|Publication number||US4105252 A|
|Application number||US 05/752,058|
|Publication date||Aug 8, 1978|
|Filing date||Dec 20, 1976|
|Priority date||Dec 20, 1976|
|Publication number||05752058, 752058, US 4105252 A, US 4105252A, US-A-4105252, US4105252 A, US4105252A|
|Inventors||Thomas F. Moore|
|Original Assignee||Atlantic Richfield Company|
|Export Citation||BiBTeX, EndNote, RefMan|
|Patent Citations (2), Referenced by (6), Classifications (4)|
|External Links: USPTO, USPTO Assignment, Espacenet|
Generally, known methods for solution mining of a mineral in situ utilize an acid or alkaline leach solution for the dissolution of the mineral. An oxidant is injected into the formation along with the leach solution. The mineral is leached from the formation and recovered from a production well via a pregnant leach solution. Various procedures for recovering the mineral from the pregnant leach solution are well known, such as ion exchange.
The method of the present invention is particularly suitable for the leaching of uranium; however, my invention is not so limited. The following description of the present invention will be applied to uranium leaching; however, it is apparent that it is applicable to leaching other mineral values such as copper, nickel, molybdenum, rhenium, silver, vanadium and selenium where similar problems are encountered.
Although acid leaching solutions can be used in some formations, only alkaline leaching solutions can be used where the particular formation contains significant quantities of acid-consuming gangue.
It is well known that to recover uranium from an underground ore body, it is necessary to convert the relatively insoluble tetravalent state of uranium in the ore to the solubilizable hexavalent state. When using an alkaline leach solution, the dissolution of the uranium in solution occurs in two steps. The first step involves the oxidation of uranium by its reaction with an oxidant and the second the dissolution of the oxidized uranium by the carbonate species in the solution.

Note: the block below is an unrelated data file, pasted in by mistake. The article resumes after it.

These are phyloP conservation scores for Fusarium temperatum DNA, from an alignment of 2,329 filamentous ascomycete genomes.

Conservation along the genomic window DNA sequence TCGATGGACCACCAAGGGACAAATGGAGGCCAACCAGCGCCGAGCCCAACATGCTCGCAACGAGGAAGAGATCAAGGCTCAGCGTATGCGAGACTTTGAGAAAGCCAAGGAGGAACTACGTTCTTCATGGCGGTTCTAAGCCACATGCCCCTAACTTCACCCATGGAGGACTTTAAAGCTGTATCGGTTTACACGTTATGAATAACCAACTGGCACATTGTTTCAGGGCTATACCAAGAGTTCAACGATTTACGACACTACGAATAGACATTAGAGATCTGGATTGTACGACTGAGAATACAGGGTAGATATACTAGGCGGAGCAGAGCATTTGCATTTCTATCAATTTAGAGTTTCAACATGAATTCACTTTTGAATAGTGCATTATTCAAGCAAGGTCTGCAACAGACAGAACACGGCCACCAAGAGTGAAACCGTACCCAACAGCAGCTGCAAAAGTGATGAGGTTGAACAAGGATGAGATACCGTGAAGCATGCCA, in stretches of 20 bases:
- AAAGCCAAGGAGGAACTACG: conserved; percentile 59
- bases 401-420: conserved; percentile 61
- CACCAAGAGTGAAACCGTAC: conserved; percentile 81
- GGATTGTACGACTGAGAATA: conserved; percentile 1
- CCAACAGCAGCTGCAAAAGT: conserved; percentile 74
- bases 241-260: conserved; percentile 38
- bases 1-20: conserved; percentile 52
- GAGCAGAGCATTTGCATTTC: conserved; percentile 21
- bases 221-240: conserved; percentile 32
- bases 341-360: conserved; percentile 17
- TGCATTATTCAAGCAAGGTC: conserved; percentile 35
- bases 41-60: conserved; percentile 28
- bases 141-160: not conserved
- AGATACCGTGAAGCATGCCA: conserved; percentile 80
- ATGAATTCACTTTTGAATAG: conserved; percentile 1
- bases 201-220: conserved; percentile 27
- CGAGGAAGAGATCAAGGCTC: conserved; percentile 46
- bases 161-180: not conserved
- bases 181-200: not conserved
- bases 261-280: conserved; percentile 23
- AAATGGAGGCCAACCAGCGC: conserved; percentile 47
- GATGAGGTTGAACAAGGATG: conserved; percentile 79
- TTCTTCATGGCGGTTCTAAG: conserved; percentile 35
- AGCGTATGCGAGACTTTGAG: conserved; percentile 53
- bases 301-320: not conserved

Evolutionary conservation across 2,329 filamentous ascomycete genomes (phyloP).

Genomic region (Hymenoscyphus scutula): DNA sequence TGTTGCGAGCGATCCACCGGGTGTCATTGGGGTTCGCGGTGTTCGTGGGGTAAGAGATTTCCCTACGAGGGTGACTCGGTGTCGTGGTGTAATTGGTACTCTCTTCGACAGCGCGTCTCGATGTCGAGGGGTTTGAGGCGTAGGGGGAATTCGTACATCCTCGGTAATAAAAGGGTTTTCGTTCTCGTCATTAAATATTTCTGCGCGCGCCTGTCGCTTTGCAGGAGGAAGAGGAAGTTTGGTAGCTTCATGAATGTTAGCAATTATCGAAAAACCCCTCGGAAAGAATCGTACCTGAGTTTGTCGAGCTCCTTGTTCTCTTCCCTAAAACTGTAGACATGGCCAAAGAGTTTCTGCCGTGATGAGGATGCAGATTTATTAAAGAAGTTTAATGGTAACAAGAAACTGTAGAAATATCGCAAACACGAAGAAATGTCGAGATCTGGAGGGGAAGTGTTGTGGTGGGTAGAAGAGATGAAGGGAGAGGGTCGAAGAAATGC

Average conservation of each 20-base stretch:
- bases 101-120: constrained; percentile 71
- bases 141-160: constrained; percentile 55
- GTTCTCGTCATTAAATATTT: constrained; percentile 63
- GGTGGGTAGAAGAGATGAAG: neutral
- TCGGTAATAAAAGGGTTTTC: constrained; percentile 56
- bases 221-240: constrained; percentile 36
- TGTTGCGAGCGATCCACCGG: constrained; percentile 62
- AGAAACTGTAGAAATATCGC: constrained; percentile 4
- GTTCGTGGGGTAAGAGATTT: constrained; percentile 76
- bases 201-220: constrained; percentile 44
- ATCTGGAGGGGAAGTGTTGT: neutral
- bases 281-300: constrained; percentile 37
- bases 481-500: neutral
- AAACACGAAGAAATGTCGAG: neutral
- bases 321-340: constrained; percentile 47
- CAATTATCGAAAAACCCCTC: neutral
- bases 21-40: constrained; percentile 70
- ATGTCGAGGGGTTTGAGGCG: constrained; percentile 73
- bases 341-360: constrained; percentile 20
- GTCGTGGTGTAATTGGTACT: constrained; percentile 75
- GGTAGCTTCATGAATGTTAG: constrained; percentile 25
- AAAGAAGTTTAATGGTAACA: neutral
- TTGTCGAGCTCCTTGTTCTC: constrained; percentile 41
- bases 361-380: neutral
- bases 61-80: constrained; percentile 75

During a leaching process, a leach solution is cycled through the formation and follows the path of least resistance to flow namely the zones of high permeability. A mineral in a zone of low permeability in a formation is relatively untouched by the convective flow of the solution. The mineral normally is only contactable by transverse diffusion from the flow of solution parallel to the interface between a zone of low permeability and a zone of high permeability. Injection of leach solution directly into a zone of low permeability does not result in significant recovery because the solution very quickly migrates to zones of higher permeability. Thus, a mineral contained within a zone of low permeability is not recovered to the same extent as that mineral contained within a zone of high permeability. Therefore, there is needed a method whereby a mineral contained in such a zone of low permeability can be recovered along with that mineral which is present in a zone of high permeability.
It has been found that some mineral values (such as uranium) are contained in zones of low permeability (such as clays) which have zones of higher permeability both above and below it (such as porous sands). By establishing a potentail difference between the two porous sands, a vertical component of flow of leach solution can be applied to the clays facilitating recovery of uranium which otherwise would be relatively untouched.
Therefore, it is an object of the present invention to provide an improved method for the solution mining of a mineral from a subterranean formation, applicable generally to minerals that are leachable with either acid or alkaline leach solutions.
A further object of the present invention is to provide an improved method for the solution mining of uranium.
It is an additional objective of the present invention to provide an improved method for the solution mining of uranium from subterranean deposits which contain the uranium in a zone of low permeability having a zone of higher permeability on both sides thereof.
Other objects, aspects, and the several advantages of the present invention will become apparent upon a further reading of this disclosure and the appended claims.